Initially, Kate had air and dreams, but right in the middle it sounds like they let her see her fate following underground.

[ July 16, 2003: Message edited by: Sophia the Thunder Mistress ]

The Squatter of Amon Rdh 07-16-2003 03:41 AM

Khazad-dm, O esteemed thunderer.

The first letters of Kate had air and dreams, with a letter that sounds like 'see' (z - pronounced 'zee' by Americans), placed in the middle: Khazad

Then Dm sounds like 'doom', which is fate.

The whole being underground.

[ July 16, 2003: Message edited by: The Squatter of Amon Rdh ]

Sophia the Thunder Mistress 07-16-2003 10:25 AM

Splendid, Squatter, do carry on. And I learn something new about the alphabet, something I thought I had finally mastered. [img]smilies/tongue.gif[/img]

[ July 16, 2003: Message edited by: Sophia the Thunder Mistress ]

The Squatter of Amon Rdh 07-16-2003 01:03 PM

With pleasure. I hope you other Britons were watching, because I shan't explain why 'see' sounds like 'zed' again.

Unleavened sundry pursued by the Spanish insect in old forest

The Saucepan Man 07-16-2003 04:40 PM

Nan Elmoth, I do believe

"Unleavened sundry" - Nan bread, an unleavened accompaniment for sundry curries [img]smilies/wink.gif[/img]
"pursued by the Spanish" - El is Spanish for "the"
"insect" - moth

"in old forest" - Nan Elmoth, meaning Star Dusk Valley, was a forest in Beleriand.

The Squatter of Amon Rdh 07-17-2003 04:16 AM

Spot on, Sir. Pray continue.

The Saucepan Man 07-17-2003 12:24 PM

If you insist, old chap. [img]smilies/smile.gif[/img]

Black rider misses river after upsetting Frodo in northern territory.

Annunfuiniel 07-17-2003 12:41 PM

Forodwaith - the Northern waste.

Black rider misses river - Wraith minus R = -waith

after upsetting Frodo - "upset" Frodo gives Forod-

in the northern territory = Forodwaith

Any good?


[ July 17, 2003: Message edited by: Annunfuiniel ]

The Saucepan Man 07-17-2003 12:51 PM

Perfect, Annun. Good to see you back. [img]smilies/smile.gif[/img]

Annunfuiniel 07-17-2003 01:12 PM

Thank you, dear Man; it's good to be back (though I was just in the neighborhood...)! [img]smilies/smile.gif[/img]


Short foreign lord with a stern face meets you in the middle, in arms.


The Squatter of Amon Rdh 07-28-2003 06:03 AM

You seem to have defeated all of us with that one, Annunfuiniel. Could we perhaps have a clue?

Annunfuiniel 07-28-2003 07:52 AM

Yup, seems I have killed this thread... [img]smilies/wink.gif[/img] Well, if you can't solve this one, don't worry; most likely the fault's not in you but in the clue itself!

As for hints: in arms alludes somewhat straight to the answer I'm looking for AND - warning! - to solve this clue you need to use that horrid, unnatural, distorted language that made even the ever-so-manly Earnur Etceteron's pants shake!

Hope that helps! [img]smilies/biggrin.gif[/img]


Keeper of Dol Guldur 07-28-2003 07:50 PM

Is it Merry Brandybuck? It was after all the Witch-King who made Earnur panic, and Merry was a short 'foreign lord' in that he was the son of the Master of Brandy Hall. But actually the 'in arms' part makes me wonder.

Annunfuiniel 07-28-2003 08:47 PM

Not the answer I had in mind, sorry.


Turambar 07-29-2003 01:40 PM

Is the horrid, etc. language the Black Speech? [img]smilies/eek.gif[/img]

[ July 29, 2003: Message edited by: Turambar ]

Annunfuiniel 07-29-2003 01:45 PM

As Black as it can get! [img]smilies/wink.gif[/img]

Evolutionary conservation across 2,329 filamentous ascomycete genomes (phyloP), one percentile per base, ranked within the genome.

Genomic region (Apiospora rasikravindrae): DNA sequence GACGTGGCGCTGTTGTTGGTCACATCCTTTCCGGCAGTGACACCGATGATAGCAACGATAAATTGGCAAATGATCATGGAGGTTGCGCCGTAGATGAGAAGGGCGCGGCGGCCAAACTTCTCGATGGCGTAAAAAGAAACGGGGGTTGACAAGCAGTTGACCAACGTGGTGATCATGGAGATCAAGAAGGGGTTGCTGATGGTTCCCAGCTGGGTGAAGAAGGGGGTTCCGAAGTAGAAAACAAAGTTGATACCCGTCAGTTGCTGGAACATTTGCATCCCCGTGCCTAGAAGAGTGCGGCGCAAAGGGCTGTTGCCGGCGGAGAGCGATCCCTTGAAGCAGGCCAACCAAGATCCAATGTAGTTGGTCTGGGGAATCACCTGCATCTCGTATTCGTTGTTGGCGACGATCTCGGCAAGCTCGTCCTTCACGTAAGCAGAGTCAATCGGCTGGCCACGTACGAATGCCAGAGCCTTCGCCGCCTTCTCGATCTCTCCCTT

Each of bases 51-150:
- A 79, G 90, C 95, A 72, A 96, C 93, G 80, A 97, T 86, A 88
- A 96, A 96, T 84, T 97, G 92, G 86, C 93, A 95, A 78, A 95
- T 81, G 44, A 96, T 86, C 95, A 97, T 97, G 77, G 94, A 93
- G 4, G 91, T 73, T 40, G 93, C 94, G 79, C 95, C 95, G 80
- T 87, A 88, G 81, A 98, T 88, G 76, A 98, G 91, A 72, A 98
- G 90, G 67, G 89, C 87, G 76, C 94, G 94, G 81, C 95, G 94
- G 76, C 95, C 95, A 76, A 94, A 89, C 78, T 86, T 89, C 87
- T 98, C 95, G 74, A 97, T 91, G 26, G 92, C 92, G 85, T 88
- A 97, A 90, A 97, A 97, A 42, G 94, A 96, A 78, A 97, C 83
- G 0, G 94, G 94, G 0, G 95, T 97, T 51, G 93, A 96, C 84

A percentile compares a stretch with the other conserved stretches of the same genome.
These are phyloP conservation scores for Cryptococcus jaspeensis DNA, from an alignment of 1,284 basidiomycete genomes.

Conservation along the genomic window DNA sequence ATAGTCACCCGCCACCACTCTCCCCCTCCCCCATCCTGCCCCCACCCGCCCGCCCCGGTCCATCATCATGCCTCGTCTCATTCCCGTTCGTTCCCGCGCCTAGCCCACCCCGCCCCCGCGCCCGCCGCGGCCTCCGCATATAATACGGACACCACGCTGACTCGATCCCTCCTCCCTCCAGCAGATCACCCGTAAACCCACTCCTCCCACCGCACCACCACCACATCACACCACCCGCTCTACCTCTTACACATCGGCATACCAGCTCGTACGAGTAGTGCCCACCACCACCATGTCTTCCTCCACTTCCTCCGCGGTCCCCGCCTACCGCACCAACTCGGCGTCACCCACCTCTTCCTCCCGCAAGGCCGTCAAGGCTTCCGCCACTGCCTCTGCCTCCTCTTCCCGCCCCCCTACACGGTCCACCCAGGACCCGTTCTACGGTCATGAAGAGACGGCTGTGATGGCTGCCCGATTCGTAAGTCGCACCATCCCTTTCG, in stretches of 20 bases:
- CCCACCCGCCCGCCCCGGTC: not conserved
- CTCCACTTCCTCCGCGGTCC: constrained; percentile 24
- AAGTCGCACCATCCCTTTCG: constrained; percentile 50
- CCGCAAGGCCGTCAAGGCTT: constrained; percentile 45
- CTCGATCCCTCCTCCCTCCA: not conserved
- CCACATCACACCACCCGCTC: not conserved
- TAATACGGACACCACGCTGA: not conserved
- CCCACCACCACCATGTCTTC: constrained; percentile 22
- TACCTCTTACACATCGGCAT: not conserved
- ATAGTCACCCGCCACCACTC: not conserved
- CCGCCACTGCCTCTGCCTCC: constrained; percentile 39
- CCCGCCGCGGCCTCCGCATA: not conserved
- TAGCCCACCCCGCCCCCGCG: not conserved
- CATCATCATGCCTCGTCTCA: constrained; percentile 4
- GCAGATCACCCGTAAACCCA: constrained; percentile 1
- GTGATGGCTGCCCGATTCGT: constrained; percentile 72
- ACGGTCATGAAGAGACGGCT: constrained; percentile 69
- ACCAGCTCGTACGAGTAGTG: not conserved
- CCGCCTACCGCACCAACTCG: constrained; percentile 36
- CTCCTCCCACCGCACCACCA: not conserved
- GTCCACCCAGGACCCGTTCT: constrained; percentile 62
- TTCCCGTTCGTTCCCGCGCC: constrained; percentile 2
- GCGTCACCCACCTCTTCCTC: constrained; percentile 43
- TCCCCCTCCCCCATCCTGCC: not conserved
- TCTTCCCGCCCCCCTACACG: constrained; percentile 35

(Hope you all are familiar with the Revenge of the Entish Bow -RPG...)


Turambar 07-29-2003 01:50 PM

Is it solvable if you aren't familiar with the Revenge ?

I love the idea of this game. [img]smilies/smile.gif[/img]

Annunfuiniel 07-29-2003 01:55 PM

It should be; I honestly hope it is...

Ok, that last clue hints to only one letter, in the middle.


Btw. Turambar: nice to see you again; I deem it's been a while.

Turambar 07-29-2003 02:04 PM

Nice to see you too !

OK -- thinking out loud, in the hope that this will guilt you into steering me in the right direction . . .

"you in the middle" suggests that there's a "U" in the middle of . . . what? Of "meets", or a synonym or anagram of "meets", or of "in arms", ditto. Hmmm.

The first part of the puzzle is of the synonym type, I'd guess. "Short foreign lord" = ???? Napoleon? [img]smilies/biggrin.gif[/img]

"A stern" suggests "astern", meaning in the back, so "face" (or a synonym or anagram) goes in the back of . . .

I'VE GOT IT ! It's Nap-u-phiz, Black Speech for corn muffin. My turn?

[ July 29, 2003: Message edited by: Turambar ]

Annunfuiniel 07-29-2003 02:15 PM


"you in the middle" suggests that there's a "U" in the middle

"Short foreign lord" = ???? Napoleon?

I'VE GOT IT ! It's Nap-u-phiz, Black Speech for corn muffin. My turn?
Er... Keep on trying, dear! [img]smilies/biggrin.gif[/img] [img]smilies/biggrin.gif[/img]


Turambar 07-29-2003 02:50 PM

I'll ponder it some more but nothing is coming to me. Anyone else have any ideas?

Cinderella 07-29-2003 03:09 PM

I'm with Turambar on the corn muffin... no seriously I have no clue, I've been looking at this for twenty minutes and i think I'm actully understanding it less as time passes [img]smilies/tongue.gif[/img]

Turambar 07-29-2003 03:23 PM


Beren87 07-29-2003 04:07 PM

Or, perhaps, Naugrim?

Na-being the Napolean
U-already explained
Grim-stern face

Turambar 07-29-2003 04:30 PM

Annunfuiniel [img]smilies/biggrin.gif[/img]'d at the Napoleon guess, which I took to mean "incorrect".

Hmmm - one meeaning of G. Herr is "lord", so "Her-" would be a foreign lord, short one letter. "-grim" would be stern, and they meet in the middle at "-u-".

And "in arms" is the straight clue, as Annun said. Herugrim was Theoden's sword.

[ July 29, 2003: Message edited by: Turambar ]

Annunfuiniel 07-29-2003 08:39 PM

*Wild applause and three cheers*

Turambar, perfect reasoning! [img]smilies/smile.gif[/img] The ungrateful task of creating a new clue is yours now...


Beren87 07-29-2003 08:51 PM

Mine rhymed with the right answer.. [img]smilies/tongue.gif[/img]

I'll just be going now..

Turambar 07-30-2003 05:50 AM

Crafty actor goes back to earth tones.